January 26, 2003
The Big Country
'The Shaman's Coat: A Native History of Siberia' by Anna Reid
Reviewed by Richard Lourie
THE SHAMAN'S COAT
A Native History of Siberia
By Anna Reid
Walker. 226 pp. $25
The short history of Siberia is that the Russians expanded eastward and there were native peoples in the way. The result was their devastation; the means were both intentional (slaughter, the imposition of alien lifestyles) and inadvertent (the importation of disease and alcohol).
Rueful, witty and poetic, Anna Reid's account interweaves some five centuries of history with a personal journal of venturesome travel through mostly grim contemporary Siberia. Her emphasis is on the native peoples, whose absence from the story would be tantamount, she writes, to "leaving the Maya out of Mexico, the Aborigines out of Australia, or the Sioux and Apache out of the United States."
First she sets the scene, and here there are no surprises -- Siberia is very big and very cold. It constitutes 1/12th of the world's landmass, and when the temperature falls sufficiently, "Living trees explode with a sound like gunfire, chopped logs strike blue sparks, and exhaled breath falls to the ground in a shower of crystals, with a rustling sound called the 'whispering of the stars.' "
The Russian push to the east was motivated by profit but also by the search for vengeance and security -- the Golden Horde that ruled Russia for some 250 years had come thundering across the steppes in 1237. Soon after beginning to explore Siberia (which means the "sleeping land," a point the author oddly fails to mention) in the late 16th century, the Russians realized that it was ideal for conquest, being "rich and weak" -- rich in furs and, as was later learned, in natural resources such as diamonds, gold, timber, gas; weak because between Muscovy and the Pacific there were only some 250,000 widely spaced natives. Even the names of the indigenous peoples are essentially unknown to us. Anna Reid sets out to show us how they lived before the conquest, then under the czars and commissars, and how they fare now.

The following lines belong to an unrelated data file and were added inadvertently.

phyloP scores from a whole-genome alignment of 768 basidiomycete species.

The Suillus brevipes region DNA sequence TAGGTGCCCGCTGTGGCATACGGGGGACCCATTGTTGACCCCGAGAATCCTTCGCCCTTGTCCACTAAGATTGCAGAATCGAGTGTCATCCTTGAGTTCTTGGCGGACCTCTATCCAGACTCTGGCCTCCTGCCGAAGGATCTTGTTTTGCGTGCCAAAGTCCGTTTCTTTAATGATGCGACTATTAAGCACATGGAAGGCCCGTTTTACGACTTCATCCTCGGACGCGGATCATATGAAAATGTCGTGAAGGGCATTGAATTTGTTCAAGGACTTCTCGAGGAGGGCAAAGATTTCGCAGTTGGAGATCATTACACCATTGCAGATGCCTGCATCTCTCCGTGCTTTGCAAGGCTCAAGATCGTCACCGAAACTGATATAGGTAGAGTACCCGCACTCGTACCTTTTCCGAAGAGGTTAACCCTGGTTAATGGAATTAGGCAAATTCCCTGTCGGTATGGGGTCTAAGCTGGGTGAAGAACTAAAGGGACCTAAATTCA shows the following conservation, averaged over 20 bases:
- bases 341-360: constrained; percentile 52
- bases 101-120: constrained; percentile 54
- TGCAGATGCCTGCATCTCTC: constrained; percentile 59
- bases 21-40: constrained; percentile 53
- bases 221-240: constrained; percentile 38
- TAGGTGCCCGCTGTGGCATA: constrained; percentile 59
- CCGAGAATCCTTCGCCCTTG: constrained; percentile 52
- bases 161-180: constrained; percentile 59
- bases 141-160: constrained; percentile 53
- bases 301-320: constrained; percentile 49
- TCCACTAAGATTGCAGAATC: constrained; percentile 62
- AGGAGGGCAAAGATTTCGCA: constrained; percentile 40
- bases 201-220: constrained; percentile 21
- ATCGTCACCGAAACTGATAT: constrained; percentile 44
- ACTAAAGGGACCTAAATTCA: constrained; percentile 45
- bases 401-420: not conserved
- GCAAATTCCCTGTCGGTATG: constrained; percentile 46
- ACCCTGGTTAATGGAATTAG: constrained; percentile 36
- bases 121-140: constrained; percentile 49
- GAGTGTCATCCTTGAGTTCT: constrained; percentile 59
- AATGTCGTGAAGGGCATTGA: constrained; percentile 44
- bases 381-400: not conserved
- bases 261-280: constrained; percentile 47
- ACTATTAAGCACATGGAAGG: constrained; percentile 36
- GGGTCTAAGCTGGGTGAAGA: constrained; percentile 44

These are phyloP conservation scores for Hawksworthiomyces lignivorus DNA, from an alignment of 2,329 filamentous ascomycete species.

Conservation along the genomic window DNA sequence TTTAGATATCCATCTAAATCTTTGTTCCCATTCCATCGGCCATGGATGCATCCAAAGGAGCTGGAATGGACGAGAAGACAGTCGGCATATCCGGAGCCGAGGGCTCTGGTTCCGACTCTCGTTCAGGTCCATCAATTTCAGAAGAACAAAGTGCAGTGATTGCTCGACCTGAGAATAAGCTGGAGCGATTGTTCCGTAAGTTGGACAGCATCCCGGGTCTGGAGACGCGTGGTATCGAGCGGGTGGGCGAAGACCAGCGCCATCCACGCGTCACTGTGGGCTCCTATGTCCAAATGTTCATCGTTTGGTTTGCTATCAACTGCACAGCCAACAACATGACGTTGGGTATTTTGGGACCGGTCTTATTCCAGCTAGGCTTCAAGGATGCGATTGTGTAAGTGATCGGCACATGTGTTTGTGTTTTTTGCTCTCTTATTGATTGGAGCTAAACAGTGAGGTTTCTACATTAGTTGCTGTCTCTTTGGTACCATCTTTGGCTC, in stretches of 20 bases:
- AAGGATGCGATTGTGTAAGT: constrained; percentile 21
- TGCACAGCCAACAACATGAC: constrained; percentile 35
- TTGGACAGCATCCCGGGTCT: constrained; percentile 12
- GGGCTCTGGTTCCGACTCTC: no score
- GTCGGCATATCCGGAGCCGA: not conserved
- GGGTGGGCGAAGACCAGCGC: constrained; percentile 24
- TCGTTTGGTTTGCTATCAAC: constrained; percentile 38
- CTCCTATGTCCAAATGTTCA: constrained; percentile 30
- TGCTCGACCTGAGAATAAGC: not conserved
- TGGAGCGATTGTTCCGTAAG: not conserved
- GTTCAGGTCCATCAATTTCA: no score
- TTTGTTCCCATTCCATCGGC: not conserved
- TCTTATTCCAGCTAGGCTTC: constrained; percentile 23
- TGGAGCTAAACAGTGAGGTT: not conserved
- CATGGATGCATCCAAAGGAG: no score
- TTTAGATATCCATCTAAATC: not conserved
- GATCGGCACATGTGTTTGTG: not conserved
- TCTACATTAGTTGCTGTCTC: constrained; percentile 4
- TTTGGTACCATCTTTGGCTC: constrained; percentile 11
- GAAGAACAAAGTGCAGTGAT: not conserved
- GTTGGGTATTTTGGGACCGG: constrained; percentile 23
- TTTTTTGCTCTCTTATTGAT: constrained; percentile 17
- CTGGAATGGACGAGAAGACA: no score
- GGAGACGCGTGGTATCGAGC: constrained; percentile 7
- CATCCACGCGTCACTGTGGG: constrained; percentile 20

It's an ambitious undertaking, one matched by her travel to places that are breathtaking or godforsaken. She does not try in the least to be encyclopedic. The book is a spare, elegantly focused combination of fieldwork and research. We learn just the right amount about the throat-singing Tuvans or the Chukchi, the butt of Russian jokes the way "dumb Polacks" or "Newfies" are in other cultures. The Chukchi were Stone Age before the Russians arrived: "The old or sick asked to be ritually stabbed or strangled, and believed that they would spend the afterlife playing ball with a walrus skull in the aurora borealis. When the head of a household died his relatives ate his flesh, and kept his bones as amulets." But the Chukchi were able to resist the Russians into the 20th century, as if in proof of their own proverb: "Even a small mouse has anger."
The Buryat from the Lake Baikal region possessed a written language, firearms and metal and took 30 years to conquer but proved resistant to the high-minded evangelical Christians of the London Missionary Society, who in the course of 23 years among them in the early 19th century managed to convert only four. New threats have recently appeared on the horizon of eastern Siberia, including American oil companies recreating suburbia in their wake -- "smooth lawns, shiny houses, fat-wheeled, candy-coloured land cruisers."
Aside from introducing us to peoples who vary greatly in nature, culture and complexion, the author has unearthed any number of marvelous anecdotes. In the 1920s, Tuvans watched with wild enthusiasm a Soviet film about strikes on railroads and in factories, though they had never seen railroads or factories and had no idea what a strike was. Only the close-ups disappointed them: "We paid full price! We want to see a whole person!" But when the Soviets tried to impose their system by committees, the people weren't so naive, declaring that "they had always lived without [committees], and that if they elected one, the number of walrus would not increase." A few shamans -- "ones who know" -- remain, still believed in by the people, though one pocketed Reid's payment of his $8 consulting fee with "something suspiciously close to a wink."
Though the current situation of the native peoples of Siberia is even worse than that of the rest of Russia's citizens, Reid finds a measure of hope in their very survival: "It has been fashionable for a while to think of all national identities as invented. . . . But the native Siberians are an example of the opposite phenomenon; of how hard it is to disinvent nationalities, of how they persist in the face of governments' best efforts at their destruction." But then again, they had for centuries survived something even more durably severe than Russian imperialism or Soviet communism -- Siberia itself.
Richard Lourie is the author of "Sakharov: A Biography."